Sunday, 12 February 2012
Solutions 2 Access
Spectrum for 12 February 2012 ( 25′ 43″ )
At least five companies are busy working in and around Christchurch blasting rock on unstable slopes in the hope of reducing danger since the earthquakes. Spectrum's Deborah Nation joins backcountry construction company Solutions 2 Access, as the team blasts rock on the Port Hills above Lyttelton.
Above Lyttelton township lies an area of wilderness, home to donkeys and goats. These slopes, rendered unstable by the earthquakes, have become the daily workplace of a team of men responsible for making the dwellings far below safe from falling rock.
Solutions 2 Access was begun by four university friends Mike Gibbs, Martin Freeman, Ben Allen and Steven Beeney. who set out to provide specialist services in the back country, including rope access, abseiling, hut, bridge, track and boardwalk construction.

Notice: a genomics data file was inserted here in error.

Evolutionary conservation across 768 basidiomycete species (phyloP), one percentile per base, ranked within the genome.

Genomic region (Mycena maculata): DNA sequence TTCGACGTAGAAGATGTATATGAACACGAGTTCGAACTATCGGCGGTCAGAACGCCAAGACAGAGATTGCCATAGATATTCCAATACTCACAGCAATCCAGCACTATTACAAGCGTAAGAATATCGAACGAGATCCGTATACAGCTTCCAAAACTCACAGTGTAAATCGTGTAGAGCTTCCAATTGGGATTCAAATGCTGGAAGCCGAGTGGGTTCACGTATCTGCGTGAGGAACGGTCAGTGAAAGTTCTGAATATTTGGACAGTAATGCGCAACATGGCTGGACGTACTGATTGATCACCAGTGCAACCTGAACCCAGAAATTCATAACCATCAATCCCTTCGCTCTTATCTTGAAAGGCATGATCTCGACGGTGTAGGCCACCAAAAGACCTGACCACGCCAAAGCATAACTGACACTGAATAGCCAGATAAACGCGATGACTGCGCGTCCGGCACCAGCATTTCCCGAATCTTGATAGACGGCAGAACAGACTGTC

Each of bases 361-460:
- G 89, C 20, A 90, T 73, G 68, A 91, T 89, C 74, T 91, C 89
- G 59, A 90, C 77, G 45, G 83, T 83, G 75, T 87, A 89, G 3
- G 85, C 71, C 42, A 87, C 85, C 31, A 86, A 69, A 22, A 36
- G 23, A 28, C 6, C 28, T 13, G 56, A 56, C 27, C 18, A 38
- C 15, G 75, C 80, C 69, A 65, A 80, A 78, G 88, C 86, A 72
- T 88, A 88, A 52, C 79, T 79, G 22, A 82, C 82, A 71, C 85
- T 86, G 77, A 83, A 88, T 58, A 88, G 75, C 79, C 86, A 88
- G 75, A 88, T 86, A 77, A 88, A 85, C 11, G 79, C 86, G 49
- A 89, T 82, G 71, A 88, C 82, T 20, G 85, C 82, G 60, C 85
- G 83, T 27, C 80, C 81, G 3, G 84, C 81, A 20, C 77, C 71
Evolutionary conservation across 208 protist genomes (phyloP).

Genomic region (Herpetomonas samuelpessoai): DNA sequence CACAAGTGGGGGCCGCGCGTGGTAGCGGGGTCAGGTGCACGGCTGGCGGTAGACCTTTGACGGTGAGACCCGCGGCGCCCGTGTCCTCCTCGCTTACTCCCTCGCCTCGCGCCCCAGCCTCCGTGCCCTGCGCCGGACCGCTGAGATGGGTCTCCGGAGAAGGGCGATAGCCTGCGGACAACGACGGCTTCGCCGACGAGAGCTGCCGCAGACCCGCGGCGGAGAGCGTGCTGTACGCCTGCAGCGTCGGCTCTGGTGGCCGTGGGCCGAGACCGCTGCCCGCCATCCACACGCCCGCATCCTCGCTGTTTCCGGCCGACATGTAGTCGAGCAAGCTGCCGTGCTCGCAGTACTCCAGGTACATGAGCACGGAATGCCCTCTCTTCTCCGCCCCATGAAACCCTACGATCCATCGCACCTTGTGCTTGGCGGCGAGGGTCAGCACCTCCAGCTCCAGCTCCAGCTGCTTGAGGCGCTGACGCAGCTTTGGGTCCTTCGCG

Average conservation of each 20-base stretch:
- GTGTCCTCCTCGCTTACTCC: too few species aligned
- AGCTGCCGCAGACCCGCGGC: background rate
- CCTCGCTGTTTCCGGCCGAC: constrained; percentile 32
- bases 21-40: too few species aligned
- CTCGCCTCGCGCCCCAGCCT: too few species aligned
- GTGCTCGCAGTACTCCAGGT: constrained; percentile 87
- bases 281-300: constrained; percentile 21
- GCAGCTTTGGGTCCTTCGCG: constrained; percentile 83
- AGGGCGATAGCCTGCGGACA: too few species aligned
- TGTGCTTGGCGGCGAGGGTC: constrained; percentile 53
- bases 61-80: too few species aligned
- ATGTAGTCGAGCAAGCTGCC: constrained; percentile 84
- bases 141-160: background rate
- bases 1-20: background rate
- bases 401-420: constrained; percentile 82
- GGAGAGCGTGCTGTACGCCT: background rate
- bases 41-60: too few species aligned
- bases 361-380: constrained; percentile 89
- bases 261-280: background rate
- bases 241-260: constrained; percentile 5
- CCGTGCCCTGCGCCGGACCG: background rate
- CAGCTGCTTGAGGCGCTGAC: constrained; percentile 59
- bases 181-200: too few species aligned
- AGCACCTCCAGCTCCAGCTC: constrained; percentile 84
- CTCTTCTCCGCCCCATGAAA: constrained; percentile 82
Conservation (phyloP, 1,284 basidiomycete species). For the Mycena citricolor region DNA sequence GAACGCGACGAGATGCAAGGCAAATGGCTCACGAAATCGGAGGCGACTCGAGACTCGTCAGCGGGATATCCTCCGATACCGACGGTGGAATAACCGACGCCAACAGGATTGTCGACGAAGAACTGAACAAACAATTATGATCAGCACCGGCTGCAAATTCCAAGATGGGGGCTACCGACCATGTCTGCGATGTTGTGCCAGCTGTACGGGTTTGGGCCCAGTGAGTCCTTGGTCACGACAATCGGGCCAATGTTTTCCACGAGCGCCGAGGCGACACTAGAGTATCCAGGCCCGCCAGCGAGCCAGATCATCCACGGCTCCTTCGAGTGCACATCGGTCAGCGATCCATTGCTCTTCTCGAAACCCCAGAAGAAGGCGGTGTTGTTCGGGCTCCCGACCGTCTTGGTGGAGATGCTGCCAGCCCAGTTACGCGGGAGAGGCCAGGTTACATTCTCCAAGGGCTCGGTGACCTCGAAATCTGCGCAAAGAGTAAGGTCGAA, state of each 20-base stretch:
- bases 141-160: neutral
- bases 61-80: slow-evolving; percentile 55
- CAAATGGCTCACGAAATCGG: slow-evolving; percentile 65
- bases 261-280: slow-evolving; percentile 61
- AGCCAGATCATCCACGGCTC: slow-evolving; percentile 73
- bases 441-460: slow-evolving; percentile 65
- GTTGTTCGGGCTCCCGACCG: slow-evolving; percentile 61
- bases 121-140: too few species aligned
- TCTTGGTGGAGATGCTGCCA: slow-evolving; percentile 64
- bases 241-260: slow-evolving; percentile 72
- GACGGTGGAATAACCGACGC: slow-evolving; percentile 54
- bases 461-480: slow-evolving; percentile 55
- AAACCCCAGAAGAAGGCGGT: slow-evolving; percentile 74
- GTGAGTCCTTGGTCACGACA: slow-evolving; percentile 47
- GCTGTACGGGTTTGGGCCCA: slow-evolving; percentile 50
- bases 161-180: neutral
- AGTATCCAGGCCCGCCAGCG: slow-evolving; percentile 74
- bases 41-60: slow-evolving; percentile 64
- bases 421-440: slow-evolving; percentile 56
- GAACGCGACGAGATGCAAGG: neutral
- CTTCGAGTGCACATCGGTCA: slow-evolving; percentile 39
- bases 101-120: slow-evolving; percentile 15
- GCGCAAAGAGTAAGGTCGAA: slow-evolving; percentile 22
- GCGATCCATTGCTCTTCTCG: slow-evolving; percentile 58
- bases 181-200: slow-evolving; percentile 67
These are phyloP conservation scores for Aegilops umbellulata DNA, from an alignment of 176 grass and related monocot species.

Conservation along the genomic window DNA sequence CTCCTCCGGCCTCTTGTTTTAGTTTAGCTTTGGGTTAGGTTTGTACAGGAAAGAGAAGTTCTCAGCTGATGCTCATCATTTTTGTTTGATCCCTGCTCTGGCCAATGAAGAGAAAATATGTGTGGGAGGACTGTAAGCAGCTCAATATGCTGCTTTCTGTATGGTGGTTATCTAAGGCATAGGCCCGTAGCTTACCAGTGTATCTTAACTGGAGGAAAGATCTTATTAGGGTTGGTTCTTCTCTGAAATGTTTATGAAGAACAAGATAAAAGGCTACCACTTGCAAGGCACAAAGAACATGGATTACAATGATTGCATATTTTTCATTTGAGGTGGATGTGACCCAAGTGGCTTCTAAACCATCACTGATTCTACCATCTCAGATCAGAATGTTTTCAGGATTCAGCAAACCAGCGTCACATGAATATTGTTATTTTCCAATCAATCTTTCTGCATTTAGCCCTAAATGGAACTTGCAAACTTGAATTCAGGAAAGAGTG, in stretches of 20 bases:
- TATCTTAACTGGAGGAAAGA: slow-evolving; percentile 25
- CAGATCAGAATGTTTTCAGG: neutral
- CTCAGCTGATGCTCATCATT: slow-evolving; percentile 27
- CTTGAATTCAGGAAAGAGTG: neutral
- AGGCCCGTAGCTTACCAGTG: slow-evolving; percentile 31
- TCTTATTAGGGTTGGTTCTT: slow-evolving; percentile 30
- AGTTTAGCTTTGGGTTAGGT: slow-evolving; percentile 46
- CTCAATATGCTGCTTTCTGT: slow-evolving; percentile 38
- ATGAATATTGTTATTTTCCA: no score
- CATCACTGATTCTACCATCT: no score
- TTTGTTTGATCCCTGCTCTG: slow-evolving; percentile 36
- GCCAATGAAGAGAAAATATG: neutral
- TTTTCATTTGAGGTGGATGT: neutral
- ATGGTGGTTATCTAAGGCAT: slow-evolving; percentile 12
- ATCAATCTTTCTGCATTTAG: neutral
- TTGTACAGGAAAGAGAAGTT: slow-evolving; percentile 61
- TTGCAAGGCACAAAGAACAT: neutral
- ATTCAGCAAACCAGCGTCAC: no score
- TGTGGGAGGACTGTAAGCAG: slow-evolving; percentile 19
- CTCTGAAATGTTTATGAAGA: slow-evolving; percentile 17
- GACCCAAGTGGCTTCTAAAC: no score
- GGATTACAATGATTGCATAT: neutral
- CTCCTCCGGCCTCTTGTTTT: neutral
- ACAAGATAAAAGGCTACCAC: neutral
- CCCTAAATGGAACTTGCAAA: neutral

But since the Earthquakes shook the Canterbury region, the company has worked tirelessly and almost exclusively blasting rocks on the Port Hills above the city of Christchurch. It’s a slow and painstaking procedure which requires constant vigilance and care.
Because the earthquake constituted a National emergency, a South African product, conveniently brought in to New Zealand prior to the quakes, was able to be used straight away. Nonex is a non-explosive option used to implode rocks in the least violent manner possible. Spectrum’s Deborah Nation accompanies Solutions 2 Access Port Hills site manager Rick Cummings as he climbs the steep inclines, laden with mountaineering and technical equipment.